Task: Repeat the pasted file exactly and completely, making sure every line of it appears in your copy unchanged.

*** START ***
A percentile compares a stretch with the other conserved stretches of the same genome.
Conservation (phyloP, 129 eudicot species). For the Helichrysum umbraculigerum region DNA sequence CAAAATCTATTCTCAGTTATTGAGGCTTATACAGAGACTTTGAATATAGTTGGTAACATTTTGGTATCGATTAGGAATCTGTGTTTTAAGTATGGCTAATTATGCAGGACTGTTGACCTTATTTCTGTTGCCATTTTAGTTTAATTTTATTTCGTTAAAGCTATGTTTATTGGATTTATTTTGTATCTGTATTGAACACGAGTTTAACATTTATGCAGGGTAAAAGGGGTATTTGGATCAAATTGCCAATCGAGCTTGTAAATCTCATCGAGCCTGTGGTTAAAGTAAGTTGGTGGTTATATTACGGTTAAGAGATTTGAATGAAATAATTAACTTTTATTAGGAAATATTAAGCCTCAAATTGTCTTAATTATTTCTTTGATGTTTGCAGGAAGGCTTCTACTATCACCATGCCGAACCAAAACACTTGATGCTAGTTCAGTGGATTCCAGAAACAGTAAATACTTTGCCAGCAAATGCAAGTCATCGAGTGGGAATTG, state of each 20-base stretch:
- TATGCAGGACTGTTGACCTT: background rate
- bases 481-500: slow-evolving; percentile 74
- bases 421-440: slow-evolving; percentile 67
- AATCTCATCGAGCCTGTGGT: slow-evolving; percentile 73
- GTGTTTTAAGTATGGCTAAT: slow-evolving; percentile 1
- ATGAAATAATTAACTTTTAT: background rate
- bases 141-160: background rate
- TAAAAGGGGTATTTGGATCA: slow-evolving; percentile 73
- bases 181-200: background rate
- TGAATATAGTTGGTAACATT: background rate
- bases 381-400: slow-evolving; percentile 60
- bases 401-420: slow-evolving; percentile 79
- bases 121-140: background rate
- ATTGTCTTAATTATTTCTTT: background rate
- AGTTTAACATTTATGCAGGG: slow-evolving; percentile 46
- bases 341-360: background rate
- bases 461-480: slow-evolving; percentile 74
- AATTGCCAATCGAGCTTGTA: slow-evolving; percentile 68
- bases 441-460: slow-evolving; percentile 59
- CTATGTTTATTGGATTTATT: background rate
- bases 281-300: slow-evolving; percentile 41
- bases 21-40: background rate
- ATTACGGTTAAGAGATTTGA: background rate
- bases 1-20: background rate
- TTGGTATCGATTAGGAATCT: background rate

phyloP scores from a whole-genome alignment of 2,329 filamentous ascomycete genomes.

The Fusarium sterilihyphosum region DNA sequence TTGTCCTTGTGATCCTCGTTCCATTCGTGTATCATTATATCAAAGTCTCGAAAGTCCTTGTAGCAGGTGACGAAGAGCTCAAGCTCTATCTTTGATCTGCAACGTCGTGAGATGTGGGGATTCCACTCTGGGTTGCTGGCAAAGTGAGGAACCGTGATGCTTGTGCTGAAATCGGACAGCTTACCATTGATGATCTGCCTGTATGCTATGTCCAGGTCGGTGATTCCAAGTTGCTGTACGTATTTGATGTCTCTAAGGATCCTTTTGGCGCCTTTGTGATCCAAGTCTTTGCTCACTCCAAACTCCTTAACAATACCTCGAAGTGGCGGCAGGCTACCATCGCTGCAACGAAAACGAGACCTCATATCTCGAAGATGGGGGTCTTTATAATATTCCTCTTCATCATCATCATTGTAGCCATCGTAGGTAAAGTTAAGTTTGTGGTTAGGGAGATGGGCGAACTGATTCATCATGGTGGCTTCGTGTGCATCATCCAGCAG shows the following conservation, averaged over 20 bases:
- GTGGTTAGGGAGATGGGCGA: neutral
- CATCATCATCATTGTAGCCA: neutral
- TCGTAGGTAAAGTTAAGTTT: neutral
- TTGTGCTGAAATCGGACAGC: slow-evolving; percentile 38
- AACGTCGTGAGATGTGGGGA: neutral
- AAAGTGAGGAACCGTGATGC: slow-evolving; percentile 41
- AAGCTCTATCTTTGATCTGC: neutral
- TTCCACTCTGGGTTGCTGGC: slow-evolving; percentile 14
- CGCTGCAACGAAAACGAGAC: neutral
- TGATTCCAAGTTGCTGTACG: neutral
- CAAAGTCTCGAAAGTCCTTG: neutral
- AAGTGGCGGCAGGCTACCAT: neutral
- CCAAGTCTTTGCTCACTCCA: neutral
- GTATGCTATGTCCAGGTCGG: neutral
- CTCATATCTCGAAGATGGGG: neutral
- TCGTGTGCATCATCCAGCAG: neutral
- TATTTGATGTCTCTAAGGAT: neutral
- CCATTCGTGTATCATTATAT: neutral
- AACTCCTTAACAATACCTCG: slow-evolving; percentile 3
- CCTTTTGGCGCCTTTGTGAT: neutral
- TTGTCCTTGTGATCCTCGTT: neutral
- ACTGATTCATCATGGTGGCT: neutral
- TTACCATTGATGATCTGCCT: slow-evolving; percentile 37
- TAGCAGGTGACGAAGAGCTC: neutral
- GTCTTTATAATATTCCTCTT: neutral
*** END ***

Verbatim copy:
A percentile compares a stretch with the other conserved stretches of the same genome.
Conservation (phyloP, 129 eudicot species). For the Helichrysum umbraculigerum region DNA sequence CAAAATCTATTCTCAGTTATTGAGGCTTATACAGAGACTTTGAATATAGTTGGTAACATTTTGGTATCGATTAGGAATCTGTGTTTTAAGTATGGCTAATTATGCAGGACTGTTGACCTTATTTCTGTTGCCATTTTAGTTTAATTTTATTTCGTTAAAGCTATGTTTATTGGATTTATTTTGTATCTGTATTGAACACGAGTTTAACATTTATGCAGGGTAAAAGGGGTATTTGGATCAAATTGCCAATCGAGCTTGTAAATCTCATCGAGCCTGTGGTTAAAGTAAGTTGGTGGTTATATTACGGTTAAGAGATTTGAATGAAATAATTAACTTTTATTAGGAAATATTAAGCCTCAAATTGTCTTAATTATTTCTTTGATGTTTGCAGGAAGGCTTCTACTATCACCATGCCGAACCAAAACACTTGATGCTAGTTCAGTGGATTCCAGAAACAGTAAATACTTTGCCAGCAAATGCAAGTCATCGAGTGGGAATTG, state of each 20-base stretch:
- TATGCAGGACTGTTGACCTT: background rate
- bases 481-500: slow-evolving; percentile 74
- bases 421-440: slow-evolving; percentile 67
- AATCTCATCGAGCCTGTGGT: slow-evolving; percentile 73
- GTGTTTTAAGTATGGCTAAT: slow-evolving; percentile 1
- ATGAAATAATTAACTTTTAT: background rate
- bases 141-160: background rate
- TAAAAGGGGTATTTGGATCA: slow-evolving; percentile 73
- bases 181-200: background rate
- TGAATATAGTTGGTAACATT: background rate
- bases 381-400: slow-evolving; percentile 60
- bases 401-420: slow-evolving; percentile 79
- bases 121-140: background rate
- ATTGTCTTAATTATTTCTTT: background rate
- AGTTTAACATTTATGCAGGG: slow-evolving; percentile 46
- bases 341-360: background rate
- bases 461-480: slow-evolving; percentile 74
- AATTGCCAATCGAGCTTGTA: slow-evolving; percentile 68
- bases 441-460: slow-evolving; percentile 59
- CTATGTTTATTGGATTTATT: background rate
- bases 281-300: slow-evolving; percentile 41
- bases 21-40: background rate
- ATTACGGTTAAGAGATTTGA: background rate
- bases 1-20: background rate
- TTGGTATCGATTAGGAATCT: background rate

phyloP scores from a whole-genome alignment of 2,329 filamentous ascomycete genomes.

The Fusarium sterilihyphosum region DNA sequence TTGTCCTTGTGATCCTCGTTCCATTCGTGTATCATTATATCAAAGTCTCGAAAGTCCTTGTAGCAGGTGACGAAGAGCTCAAGCTCTATCTTTGATCTGCAACGTCGTGAGATGTGGGGATTCCACTCTGGGTTGCTGGCAAAGTGAGGAACCGTGATGCTTGTGCTGAAATCGGACAGCTTACCATTGATGATCTGCCTGTATGCTATGTCCAGGTCGGTGATTCCAAGTTGCTGTACGTATTTGATGTCTCTAAGGATCCTTTTGGCGCCTTTGTGATCCAAGTCTTTGCTCACTCCAAACTCCTTAACAATACCTCGAAGTGGCGGCAGGCTACCATCGCTGCAACGAAAACGAGACCTCATATCTCGAAGATGGGGGTCTTTATAATATTCCTCTTCATCATCATCATTGTAGCCATCGTAGGTAAAGTTAAGTTTGTGGTTAGGGAGATGGGCGAACTGATTCATCATGGTGGCTTCGTGTGCATCATCCAGCAG shows the following conservation, averaged over 20 bases:
- GTGGTTAGGGAGATGGGCGA: neutral
- CATCATCATCATTGTAGCCA: neutral
- TCGTAGGTAAAGTTAAGTTT: neutral
- TTGTGCTGAAATCGGACAGC: slow-evolving; percentile 38
- AACGTCGTGAGATGTGGGGA: neutral
- AAAGTGAGGAACCGTGATGC: slow-evolving; percentile 41
- AAGCTCTATCTTTGATCTGC: neutral
- TTCCACTCTGGGTTGCTGGC: slow-evolving; percentile 14
- CGCTGCAACGAAAACGAGAC: neutral
- TGATTCCAAGTTGCTGTACG: neutral
- CAAAGTCTCGAAAGTCCTTG: neutral
- AAGTGGCGGCAGGCTACCAT: neutral
- CCAAGTCTTTGCTCACTCCA: neutral
- GTATGCTATGTCCAGGTCGG: neutral
- CTCATATCTCGAAGATGGGG: neutral
- TCGTGTGCATCATCCAGCAG: neutral
- TATTTGATGTCTCTAAGGAT: neutral
- CCATTCGTGTATCATTATAT: neutral
- AACTCCTTAACAATACCTCG: slow-evolving; percentile 3
- CCTTTTGGCGCCTTTGTGAT: neutral
- TTGTCCTTGTGATCCTCGTT: neutral
- ACTGATTCATCATGGTGGCT: neutral
- TTACCATTGATGATCTGCCT: slow-evolving; percentile 37
- TAGCAGGTGACGAAGAGCTC: neutral
- GTCTTTATAATATTCCTCTT: neutral